BMW is rolling into quantum computing, the German automaker said Wednesday, using a Honeywell quantum computer to find more efficient ways to purchase the myriad components that go into its vehicles.
The car giant has begun using Honeywell machines, first the H0 and then the newer H1, to determine which components should be purchased from which supplier at what time to ensure the lowest cost while maintaining production schedules. For example, one BMW supplier might be faster while another is cheaper. The machine will optimize the choices from a cascade of options and suboptions. Ultimately, BMW hopes this will mean nimbler manufacturing.
“We are excited to investigate the transformative potential of quantum computing on the automotive industry and are committed to extending the limits of engineering performance,” Julius Marcea, a BMW Group IT chief, said in a statement.
BMW’s experiment with quantum computing is among the first real-world uses of the nascent technology. Optimization problems, like the one the carmaker is trying to solve, are among the areas quantum computers are expected to outpace ordinary machines, finding the best course of action from among a daunting array of possibilities.
BMW started evaluating quantum computing in 2018 and has a lot of ideas for where it could help, Marcea said. Quantum computers could improve battery chemistry in electric vehicles and figure out the best places to install charging stations. It could also help tackle the constellation of requirements in design and manufacturing — everything from cost and safety to aerodynamics and durability.
At least eventually. “Our experts anticipate that it will take some more years until real quantum computers can be used for commercial benefit,” he said
Quantum computers outpace today’s machines
In the early stages, BMW will test quantum computing speed and ensure small-scale computations match results from classical machines. In about 18 to 24 months, however, quantum computers could tackle optimization problems no classical computer can handle, says Tony Uttley, Honeywell’s quantum computing business president.
Quantum computers are profoundly different from classical machines. They store and process data using qubits. Qubits can store a combination of one and zero, rather than simply a one and a zero, as classical computers work. In addition, multiple qubits can be yoked together through a phenomenon called entanglement. That lets qubits encompass a multitude of possible solutions to a problem. With the right processing algorithm shepherding qubit interactions, bad solutions in effect cancel each other out, allowing good answers emerge.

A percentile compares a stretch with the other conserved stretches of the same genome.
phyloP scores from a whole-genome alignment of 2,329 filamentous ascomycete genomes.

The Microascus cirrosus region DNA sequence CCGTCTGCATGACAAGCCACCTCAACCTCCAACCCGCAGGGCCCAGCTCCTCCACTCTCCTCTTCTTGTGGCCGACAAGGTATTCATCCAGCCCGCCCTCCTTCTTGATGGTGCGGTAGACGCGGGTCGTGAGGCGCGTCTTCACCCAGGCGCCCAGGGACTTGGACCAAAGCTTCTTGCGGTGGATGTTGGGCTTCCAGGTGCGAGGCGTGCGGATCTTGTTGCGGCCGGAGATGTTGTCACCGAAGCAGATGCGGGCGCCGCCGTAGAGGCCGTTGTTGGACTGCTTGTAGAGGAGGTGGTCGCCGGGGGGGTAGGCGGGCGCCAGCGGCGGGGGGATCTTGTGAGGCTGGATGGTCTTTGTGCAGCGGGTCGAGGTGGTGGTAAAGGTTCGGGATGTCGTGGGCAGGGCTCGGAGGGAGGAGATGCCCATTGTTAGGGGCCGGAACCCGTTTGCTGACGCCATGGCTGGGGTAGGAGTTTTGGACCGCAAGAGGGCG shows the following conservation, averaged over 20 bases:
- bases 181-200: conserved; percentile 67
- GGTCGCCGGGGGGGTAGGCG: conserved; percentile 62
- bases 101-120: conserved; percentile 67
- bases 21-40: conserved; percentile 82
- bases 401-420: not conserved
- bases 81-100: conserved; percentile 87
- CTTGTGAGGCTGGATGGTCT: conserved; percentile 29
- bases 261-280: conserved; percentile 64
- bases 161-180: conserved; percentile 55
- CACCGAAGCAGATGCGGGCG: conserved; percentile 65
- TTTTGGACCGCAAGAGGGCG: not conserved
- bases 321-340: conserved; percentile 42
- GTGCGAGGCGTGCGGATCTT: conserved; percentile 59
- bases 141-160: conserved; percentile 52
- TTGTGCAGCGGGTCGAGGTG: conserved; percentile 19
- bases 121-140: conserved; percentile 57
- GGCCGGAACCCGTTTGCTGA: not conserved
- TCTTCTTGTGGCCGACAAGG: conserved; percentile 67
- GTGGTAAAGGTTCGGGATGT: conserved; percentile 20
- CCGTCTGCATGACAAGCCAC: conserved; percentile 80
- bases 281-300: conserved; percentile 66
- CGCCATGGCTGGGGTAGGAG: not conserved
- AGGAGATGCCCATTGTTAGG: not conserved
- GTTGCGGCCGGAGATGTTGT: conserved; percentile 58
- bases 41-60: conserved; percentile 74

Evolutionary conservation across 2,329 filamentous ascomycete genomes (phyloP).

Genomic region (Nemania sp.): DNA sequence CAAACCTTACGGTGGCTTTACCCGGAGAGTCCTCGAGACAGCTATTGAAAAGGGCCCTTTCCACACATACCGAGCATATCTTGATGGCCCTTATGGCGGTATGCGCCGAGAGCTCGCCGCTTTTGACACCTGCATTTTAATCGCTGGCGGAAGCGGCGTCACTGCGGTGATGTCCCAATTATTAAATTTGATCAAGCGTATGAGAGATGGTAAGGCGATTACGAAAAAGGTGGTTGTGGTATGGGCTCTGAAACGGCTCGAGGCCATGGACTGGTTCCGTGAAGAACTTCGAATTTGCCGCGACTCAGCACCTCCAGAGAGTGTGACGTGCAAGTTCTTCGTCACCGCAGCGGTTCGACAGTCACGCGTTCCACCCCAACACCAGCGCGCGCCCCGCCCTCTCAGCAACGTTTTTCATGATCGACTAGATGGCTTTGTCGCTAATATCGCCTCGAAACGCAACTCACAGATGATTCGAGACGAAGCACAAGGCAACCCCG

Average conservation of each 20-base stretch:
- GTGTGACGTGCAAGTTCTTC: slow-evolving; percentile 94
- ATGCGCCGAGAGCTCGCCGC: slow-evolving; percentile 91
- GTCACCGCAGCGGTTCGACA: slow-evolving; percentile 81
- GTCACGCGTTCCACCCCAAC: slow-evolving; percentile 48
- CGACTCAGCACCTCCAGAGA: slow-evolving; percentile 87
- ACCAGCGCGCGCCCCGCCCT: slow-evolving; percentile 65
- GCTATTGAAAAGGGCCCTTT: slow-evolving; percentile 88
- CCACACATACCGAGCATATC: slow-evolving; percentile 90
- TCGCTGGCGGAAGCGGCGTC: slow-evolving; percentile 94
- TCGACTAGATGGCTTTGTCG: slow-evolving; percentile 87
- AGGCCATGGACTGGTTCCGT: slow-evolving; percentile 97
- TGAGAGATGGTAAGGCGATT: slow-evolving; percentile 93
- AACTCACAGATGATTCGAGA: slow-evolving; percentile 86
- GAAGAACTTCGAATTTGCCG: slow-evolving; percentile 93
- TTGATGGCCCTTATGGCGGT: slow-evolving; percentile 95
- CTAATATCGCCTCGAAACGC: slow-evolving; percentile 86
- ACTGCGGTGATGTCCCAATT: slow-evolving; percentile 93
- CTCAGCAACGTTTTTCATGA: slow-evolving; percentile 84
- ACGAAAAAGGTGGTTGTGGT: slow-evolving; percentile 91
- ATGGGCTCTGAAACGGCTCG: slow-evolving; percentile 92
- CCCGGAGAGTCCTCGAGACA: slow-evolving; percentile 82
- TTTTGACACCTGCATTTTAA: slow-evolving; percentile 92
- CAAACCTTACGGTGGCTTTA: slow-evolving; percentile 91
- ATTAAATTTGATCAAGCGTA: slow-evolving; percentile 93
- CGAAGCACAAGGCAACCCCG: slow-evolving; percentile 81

Quantum computer makers are racing to build machines with more than a few dozen qubits, eventually hoping for thousands and then millions to tackle much more complex computations. They’re also working to stabilize qubits so computations can run longer. A key part of that improvement is quantum computing error correction, which should help computations withstand qubit glitches.
Other businesses working with Honeywell include DHL, Merck, Accenture, JP Morgan Chase and BP.
Quantum computing programming help
Programming quantum computers is correspondingly different from programming classical computers, though tech companies like Microsoft, Google and IBM are working on software layers to make them more accessible.
Companies interested in quantum computing often ask themselves whether they can write their own quantum algorithms or program a quantum machine on their own, Uttley says. “The answer for almost every company out there is, ‘No, I cannot,'” he said.
For now, expert middlemen like Cambridge Quantum Computing and Zapata Computing help. BMW relied on another, Entropica Labs.
Entropica is keen for better quantum computing hardware, like machines with more qubits, with better processing connections between qubits, and lower error rates for quantum computations, co-founder Ewan Munro said.
“We certainly don’t yet have the large and powerful quantum computers that can run the kinds of algorithms that will give, say, exponential speedups for tasks in optimization or machine learning,” compared with classical machines, he said.
Zapata CEO Christopher Savoie sees quantum computing’s rise to commercial utility as inevitable at this stage. “It’s no longer a matter of if, but when,” he said.
Honeywell’s quantum computing progress
Honeywell is in a race to deliver that progress, competing against companies including Silicon Quantum Computing, IBM, Google, Microsoft, Intel, Rigetti Computing, IonQ and Xanadu.
Honeywell’s fastest current quantum computer, the H1, has 10 qubits at present, but in coming weeks the company plans to start stuffing in more — a range between 12 to 20. The design has room for up to 40, and Honeywell has plans for many, many more in future generations in coming years.
“As you add additional qubits, you cross that threshold of something you can’t classically compute anymore,” Uttley said.
Having more qubits also is required for a crucial quantum computer technology, the development of error correction to keep calculations on track longer. The foundation for error correction is ganging together multiple physical qubits into a single, more persistent “logical” qubit.
Honeywell is on the verge of creating a logical qubit, Uttley said. “We are confident that’s going to happen this year — ideally within the first half of this year.”